Definitely not true. Even people that have no idea what the rate is will notice if you increase it, because their take home pay will suddenly drop.


The scenarios you suggest happening if taxes are easy to file don’t have to be the consequence. It’s a possible consequence but overall I don’t think it would happen the way you suggest. I think it highly unlikely that it would lead to what you fear.


This is a great example of why the way in which politicians raise money and how they are lobbied is corruptive.

This is a case where quite easily 80% of their constituency would applaud the change. But a minor set of companies with an ability to contribute large sums of money (for or against) is able to influence something like this passing.

Citizens United and similar SCOTUS cases have made it even that much more unlikely that the situation will be improved any time soon.


"You sit down, review a prefilled filing from the government. If it’s accurate, you sign it. If it’s not, you fix it or ignore it altogether and prepare your return yourself. It’s your choice. You might not have to pay for an accountant, or fiddle for hours with complex software. It could all be over in minutes."

This is exactly how it works in Chile...since 2005!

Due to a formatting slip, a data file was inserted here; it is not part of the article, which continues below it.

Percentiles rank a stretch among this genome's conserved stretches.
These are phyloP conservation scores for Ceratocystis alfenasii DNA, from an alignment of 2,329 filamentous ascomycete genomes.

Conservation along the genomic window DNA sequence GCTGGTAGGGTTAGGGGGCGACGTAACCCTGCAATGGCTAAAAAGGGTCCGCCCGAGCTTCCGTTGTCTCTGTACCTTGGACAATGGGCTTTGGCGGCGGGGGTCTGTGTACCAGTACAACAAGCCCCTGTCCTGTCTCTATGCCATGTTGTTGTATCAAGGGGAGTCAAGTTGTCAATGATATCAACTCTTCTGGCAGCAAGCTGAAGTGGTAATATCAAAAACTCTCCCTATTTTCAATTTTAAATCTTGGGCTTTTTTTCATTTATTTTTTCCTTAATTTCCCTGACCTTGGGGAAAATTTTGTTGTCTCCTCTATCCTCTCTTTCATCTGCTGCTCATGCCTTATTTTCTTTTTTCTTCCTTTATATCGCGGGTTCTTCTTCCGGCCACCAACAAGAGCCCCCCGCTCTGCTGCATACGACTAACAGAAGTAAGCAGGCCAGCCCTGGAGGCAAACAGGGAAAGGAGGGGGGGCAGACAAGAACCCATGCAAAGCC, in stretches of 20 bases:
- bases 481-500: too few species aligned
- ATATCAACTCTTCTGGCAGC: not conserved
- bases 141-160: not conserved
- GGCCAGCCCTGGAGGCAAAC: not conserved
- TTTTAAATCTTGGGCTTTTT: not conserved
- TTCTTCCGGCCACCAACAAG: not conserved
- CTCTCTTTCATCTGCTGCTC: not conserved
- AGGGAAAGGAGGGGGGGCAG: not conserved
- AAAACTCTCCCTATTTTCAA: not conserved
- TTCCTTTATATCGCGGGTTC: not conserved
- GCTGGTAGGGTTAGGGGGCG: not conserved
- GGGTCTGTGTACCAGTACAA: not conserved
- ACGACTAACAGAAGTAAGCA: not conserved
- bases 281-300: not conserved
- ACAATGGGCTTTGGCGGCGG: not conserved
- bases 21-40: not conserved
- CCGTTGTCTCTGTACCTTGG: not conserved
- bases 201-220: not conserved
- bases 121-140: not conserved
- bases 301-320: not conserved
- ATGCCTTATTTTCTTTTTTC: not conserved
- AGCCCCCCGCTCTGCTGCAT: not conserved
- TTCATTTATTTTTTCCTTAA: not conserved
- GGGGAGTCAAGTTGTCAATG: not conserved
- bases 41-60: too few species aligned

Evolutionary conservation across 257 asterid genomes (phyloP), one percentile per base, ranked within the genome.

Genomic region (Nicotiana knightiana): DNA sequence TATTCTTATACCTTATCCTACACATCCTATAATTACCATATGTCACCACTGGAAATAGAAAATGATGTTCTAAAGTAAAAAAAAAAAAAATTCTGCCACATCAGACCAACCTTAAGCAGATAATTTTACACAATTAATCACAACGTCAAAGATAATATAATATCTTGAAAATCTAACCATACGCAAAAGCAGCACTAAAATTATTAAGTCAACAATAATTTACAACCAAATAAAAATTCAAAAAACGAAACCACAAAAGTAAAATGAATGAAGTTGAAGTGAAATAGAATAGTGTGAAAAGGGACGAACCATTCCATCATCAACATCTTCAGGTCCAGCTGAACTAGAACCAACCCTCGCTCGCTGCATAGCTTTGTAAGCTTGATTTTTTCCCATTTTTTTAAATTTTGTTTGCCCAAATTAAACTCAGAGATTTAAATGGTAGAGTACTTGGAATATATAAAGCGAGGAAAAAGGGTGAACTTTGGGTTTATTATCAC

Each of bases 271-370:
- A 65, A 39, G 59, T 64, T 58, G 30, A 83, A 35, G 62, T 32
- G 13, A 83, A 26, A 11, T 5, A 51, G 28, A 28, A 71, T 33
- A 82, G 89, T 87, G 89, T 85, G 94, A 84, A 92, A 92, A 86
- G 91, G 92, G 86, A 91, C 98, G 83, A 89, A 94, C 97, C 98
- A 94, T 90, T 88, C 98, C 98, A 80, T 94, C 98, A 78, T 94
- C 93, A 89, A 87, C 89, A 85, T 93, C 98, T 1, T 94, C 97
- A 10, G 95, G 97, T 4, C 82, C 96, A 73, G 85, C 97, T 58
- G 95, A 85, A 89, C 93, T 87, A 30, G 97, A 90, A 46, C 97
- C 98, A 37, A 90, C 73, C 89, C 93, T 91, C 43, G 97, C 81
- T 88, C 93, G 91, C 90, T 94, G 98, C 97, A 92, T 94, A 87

Something that is not clear to me - suppose that the government in one of these countries that makes it easy to file your taxes doesn't do it correctly and you sign it and file it. Who is liable?

If the taxpayer can relieve their obligation by filing a government provided return, with the option to correct it, that sounds great. But if the onus is on the taxpayer to correct mistakes by the government, then all that is really happening is free government provided tax prep which may have a value of zero or less.


Ugh. Last year HMRC (the UK's equivalent of the IRS) sent me half a dozen cheques correcting mistakes in taxes. My employer changed some details in their compensation package and messed up somewhere.

It's automatic. Some system or human reviewer goes "Hey, this item is wrong" and then the machine re-calculates that and issues a new statement, but it also queues up any subsequent re-calculates and those may take a few days extra.